Q: I also hear a lot of “I couldn’t breastfeed because I didn’t make enough milk”. How many people do you see truly have physiologic impairments to breastfeeding (mom or baby) vs how many are struggling because of bad advice/hospital practices/lack of support?
I see a lot more due to bad advice, hospital practices, poor breastfeeding knowledge or practices and lack of support vs true physiologic impairments.
Q: In regard to IGT (Insufficient Glandular Tissue) and PCOS (Poly Cystic Ovarian Syndrome) moms- once a diagnosis has been made, what are the best tips you can pass along to them?
PCOS/IGT very often go hand in hand. If mom has IGT and no PCOS, then there is usually some sort of hormone or thyroid issues. Tips for them would be open to the possibility of supplementation. Know that it isn’t a be all end all. It doesn't mean that you can’t breastfeed, but you may have some struggles. Know that there is support for you. Depending on the age of mom, especially if it is her first baby, it doesn’t mean that you’ve put the nail in the proverbial coffin. It may be better the second or third time around.
Q: I hear SO MANY recommendations of “supplements” to boost supply. What are your personal favorites?
They aren’t a magic pill. A lot of people expect, "I’m going to take all of these fenugreek pills and in three hours, I’ll be able to make milk like a cow"! These interventions take 7-10 days to take effect. Fenugreek seems to be most common but there is also a large placebo effect.
Please, read the labels and know the source. I’ve had clients have success with moringa- but a concern is I've heard of women becoming pregnant again and then losing the baby. A couple things to understand is that it is a traditional medicine used in Asian and African communities in the immediate postpartum to help contract uterine muscles. I would never suggest it to an expecting mom but it does have the side effect of being a natural galactagogue.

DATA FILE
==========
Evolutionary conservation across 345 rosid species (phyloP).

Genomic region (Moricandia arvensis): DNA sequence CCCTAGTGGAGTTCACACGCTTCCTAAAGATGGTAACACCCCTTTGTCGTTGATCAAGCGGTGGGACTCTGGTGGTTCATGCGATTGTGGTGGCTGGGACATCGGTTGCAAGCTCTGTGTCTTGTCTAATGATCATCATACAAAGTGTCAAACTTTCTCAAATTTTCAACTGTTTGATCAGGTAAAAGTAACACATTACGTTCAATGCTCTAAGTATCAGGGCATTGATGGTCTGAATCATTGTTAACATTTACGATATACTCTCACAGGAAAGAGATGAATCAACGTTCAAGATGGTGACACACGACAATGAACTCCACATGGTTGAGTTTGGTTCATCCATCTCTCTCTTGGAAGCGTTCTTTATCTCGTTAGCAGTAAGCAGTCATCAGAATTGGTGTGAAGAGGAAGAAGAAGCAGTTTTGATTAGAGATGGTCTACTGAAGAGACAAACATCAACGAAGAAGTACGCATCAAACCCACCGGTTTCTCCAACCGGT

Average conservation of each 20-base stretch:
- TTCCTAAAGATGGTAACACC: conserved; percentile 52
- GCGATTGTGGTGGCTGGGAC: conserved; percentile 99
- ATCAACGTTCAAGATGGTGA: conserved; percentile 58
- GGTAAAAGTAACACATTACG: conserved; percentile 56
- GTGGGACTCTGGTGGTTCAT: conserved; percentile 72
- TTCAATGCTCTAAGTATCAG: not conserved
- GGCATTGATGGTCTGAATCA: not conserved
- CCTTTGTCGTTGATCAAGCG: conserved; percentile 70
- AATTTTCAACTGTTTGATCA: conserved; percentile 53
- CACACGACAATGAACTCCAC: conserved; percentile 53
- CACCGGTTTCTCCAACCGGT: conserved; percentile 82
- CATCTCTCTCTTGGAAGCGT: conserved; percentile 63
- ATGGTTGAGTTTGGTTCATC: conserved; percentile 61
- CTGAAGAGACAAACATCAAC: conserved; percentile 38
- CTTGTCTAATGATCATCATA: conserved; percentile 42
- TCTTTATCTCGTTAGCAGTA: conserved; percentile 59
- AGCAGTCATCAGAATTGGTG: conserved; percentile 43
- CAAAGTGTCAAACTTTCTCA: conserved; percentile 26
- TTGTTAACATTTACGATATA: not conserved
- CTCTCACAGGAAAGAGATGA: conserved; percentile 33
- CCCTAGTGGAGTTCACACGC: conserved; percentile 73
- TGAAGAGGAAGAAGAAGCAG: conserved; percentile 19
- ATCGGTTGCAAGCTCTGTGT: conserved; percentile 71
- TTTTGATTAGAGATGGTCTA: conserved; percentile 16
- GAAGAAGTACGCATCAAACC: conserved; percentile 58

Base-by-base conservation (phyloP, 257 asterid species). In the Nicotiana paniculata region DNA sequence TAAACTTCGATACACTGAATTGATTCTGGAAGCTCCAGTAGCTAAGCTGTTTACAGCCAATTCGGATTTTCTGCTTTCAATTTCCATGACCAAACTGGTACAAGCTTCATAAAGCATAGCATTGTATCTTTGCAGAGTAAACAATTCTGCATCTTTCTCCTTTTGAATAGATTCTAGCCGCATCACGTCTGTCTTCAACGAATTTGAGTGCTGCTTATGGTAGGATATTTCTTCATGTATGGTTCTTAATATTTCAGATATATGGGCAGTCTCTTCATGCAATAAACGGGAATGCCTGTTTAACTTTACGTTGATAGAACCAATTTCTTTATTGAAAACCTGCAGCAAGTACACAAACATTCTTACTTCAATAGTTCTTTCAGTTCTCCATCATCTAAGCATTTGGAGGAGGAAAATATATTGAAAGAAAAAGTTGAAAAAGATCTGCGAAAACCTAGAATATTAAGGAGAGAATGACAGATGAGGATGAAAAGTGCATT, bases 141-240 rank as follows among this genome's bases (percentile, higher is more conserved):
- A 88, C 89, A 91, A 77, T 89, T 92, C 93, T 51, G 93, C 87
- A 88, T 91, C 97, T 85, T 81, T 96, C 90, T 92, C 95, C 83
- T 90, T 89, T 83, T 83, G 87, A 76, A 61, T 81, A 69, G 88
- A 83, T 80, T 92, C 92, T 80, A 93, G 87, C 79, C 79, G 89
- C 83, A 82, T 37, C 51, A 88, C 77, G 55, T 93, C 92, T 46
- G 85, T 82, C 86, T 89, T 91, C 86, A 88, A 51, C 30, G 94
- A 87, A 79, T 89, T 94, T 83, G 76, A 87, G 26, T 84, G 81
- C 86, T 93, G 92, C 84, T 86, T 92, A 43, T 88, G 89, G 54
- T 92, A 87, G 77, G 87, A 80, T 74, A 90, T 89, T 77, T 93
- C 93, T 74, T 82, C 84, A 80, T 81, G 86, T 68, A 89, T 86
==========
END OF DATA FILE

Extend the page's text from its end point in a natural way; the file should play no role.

Sometimes, it is a combination that works well. Blessed thistle and goats rue, or fenugreek and goats rue. Or alfalfa works well. The combination can be different for everyone woman.
A problem I see is that Moms don’t treat it as a medication. It’s like taking a vitamin, yes, but no. You need to share it with your care provider. Many supplements can cause problems with medications.
Q: Where do you send moms looking for donor milk? Obviously, it is needed quickly. What do you suggest for moms in these situations?
In the hospital setting, Mothers'Milk Bank is a great resource but it has requirements that have to be met. Minimum weight, degree of illness, etc. Look to other organizations such as Eats on Feets or Human Milk for Human Babies (HM4HB) and even within their support group. But, ask questions. Treat the milk as though it’s medication. Ask the donor, "are you on regular medication, have you been sick recently, have you been on antibiotics recently, are there any supplements that you take regularly?" If you are prone to severe allergies, there is a possibility for the same reactions in your baby. If you use a group like Eats on Feets or HM4HB, read through the guidelines. They have some excellent recommendations as far as questions to ask.